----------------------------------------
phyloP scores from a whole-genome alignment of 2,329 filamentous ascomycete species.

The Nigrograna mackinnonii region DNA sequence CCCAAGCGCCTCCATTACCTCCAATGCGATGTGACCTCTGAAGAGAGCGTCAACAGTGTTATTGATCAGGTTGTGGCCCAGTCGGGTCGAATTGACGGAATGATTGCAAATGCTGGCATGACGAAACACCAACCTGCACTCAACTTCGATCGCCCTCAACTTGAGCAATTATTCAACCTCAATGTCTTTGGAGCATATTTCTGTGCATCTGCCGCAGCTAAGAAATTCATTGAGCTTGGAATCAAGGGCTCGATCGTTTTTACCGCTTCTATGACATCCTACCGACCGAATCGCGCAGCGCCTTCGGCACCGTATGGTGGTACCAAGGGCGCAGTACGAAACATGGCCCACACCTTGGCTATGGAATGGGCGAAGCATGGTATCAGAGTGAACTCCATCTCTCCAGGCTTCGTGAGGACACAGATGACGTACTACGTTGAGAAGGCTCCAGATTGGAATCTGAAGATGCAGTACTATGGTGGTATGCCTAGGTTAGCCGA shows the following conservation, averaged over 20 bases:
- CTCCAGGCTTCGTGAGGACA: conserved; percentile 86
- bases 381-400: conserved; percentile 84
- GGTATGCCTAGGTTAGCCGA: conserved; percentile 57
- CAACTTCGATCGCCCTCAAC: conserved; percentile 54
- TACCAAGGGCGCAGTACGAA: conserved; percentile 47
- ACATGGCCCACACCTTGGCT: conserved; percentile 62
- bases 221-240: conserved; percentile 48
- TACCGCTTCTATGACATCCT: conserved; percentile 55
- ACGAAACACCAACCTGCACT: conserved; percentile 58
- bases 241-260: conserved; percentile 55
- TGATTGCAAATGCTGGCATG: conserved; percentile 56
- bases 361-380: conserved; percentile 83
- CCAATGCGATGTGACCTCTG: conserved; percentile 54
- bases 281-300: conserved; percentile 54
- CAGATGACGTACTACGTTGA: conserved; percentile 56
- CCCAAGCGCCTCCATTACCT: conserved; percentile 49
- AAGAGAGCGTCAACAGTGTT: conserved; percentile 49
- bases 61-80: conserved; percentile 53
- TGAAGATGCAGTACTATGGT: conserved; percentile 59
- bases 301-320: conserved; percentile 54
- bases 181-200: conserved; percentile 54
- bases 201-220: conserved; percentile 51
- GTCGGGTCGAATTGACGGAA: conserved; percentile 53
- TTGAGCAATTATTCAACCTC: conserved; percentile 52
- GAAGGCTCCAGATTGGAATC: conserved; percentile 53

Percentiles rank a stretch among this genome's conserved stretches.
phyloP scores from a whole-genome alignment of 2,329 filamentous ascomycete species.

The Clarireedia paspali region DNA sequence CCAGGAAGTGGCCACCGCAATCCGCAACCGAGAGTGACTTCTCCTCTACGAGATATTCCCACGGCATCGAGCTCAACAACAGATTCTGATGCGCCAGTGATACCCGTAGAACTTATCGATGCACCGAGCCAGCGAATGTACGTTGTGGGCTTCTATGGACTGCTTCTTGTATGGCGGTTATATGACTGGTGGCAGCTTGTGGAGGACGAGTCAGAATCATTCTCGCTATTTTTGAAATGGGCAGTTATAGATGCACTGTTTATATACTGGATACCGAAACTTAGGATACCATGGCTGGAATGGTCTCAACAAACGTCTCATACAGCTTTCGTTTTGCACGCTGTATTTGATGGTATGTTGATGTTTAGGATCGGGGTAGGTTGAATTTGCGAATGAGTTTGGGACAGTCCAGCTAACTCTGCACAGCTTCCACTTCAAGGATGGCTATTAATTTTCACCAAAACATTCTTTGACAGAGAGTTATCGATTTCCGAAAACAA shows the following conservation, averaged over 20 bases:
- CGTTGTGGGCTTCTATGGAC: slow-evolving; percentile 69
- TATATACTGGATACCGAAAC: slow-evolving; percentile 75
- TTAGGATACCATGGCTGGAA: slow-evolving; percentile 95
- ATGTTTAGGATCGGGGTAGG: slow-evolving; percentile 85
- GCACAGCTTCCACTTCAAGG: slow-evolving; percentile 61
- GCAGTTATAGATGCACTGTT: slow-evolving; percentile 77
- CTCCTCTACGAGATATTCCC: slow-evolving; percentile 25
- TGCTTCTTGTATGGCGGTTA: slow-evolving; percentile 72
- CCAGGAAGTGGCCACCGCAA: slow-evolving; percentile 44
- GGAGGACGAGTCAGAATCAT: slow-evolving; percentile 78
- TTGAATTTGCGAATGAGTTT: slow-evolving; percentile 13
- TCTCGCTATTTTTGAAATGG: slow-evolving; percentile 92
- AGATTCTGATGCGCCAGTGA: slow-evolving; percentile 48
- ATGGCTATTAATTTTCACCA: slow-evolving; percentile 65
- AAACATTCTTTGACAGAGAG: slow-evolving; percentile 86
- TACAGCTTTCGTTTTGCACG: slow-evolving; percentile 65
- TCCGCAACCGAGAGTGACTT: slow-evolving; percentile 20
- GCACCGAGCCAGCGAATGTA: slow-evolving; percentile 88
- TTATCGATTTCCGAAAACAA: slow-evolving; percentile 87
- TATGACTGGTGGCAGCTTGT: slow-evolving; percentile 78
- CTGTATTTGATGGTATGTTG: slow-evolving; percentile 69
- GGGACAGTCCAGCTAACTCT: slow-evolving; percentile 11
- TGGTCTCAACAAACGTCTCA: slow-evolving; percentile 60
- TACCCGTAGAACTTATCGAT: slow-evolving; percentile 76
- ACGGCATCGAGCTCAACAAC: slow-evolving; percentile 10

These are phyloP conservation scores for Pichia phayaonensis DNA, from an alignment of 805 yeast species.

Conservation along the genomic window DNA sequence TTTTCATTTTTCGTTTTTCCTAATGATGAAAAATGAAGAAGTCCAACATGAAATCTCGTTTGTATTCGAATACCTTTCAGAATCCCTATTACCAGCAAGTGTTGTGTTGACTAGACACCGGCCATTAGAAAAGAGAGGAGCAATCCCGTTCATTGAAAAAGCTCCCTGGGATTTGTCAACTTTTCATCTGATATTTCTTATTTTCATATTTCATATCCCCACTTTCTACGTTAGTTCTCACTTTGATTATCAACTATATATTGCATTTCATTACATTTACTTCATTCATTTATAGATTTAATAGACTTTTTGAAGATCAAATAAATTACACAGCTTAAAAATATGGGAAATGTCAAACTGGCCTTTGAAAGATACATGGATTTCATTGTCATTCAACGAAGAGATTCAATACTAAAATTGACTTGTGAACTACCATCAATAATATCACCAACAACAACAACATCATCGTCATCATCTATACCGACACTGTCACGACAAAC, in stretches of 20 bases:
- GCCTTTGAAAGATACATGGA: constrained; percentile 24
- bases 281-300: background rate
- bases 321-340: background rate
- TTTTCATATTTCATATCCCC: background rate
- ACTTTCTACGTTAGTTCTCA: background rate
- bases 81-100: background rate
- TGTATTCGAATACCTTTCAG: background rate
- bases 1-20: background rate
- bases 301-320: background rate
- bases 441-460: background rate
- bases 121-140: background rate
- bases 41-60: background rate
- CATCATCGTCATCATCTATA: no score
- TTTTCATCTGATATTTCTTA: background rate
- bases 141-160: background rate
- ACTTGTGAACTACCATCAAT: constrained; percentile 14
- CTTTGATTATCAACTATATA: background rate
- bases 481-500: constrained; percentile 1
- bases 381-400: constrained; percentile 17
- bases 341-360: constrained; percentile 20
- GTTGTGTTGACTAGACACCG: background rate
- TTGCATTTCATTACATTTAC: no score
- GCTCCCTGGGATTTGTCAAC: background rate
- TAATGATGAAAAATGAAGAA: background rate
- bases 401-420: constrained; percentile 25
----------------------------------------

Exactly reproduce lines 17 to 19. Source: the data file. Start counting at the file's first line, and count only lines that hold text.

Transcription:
- CAGATGACGTACTACGTTGA: conserved; percentile 56
- CCCAAGCGCCTCCATTACCT: conserved; percentile 49
- AAGAGAGCGTCAACAGTGTT: conserved; percentile 49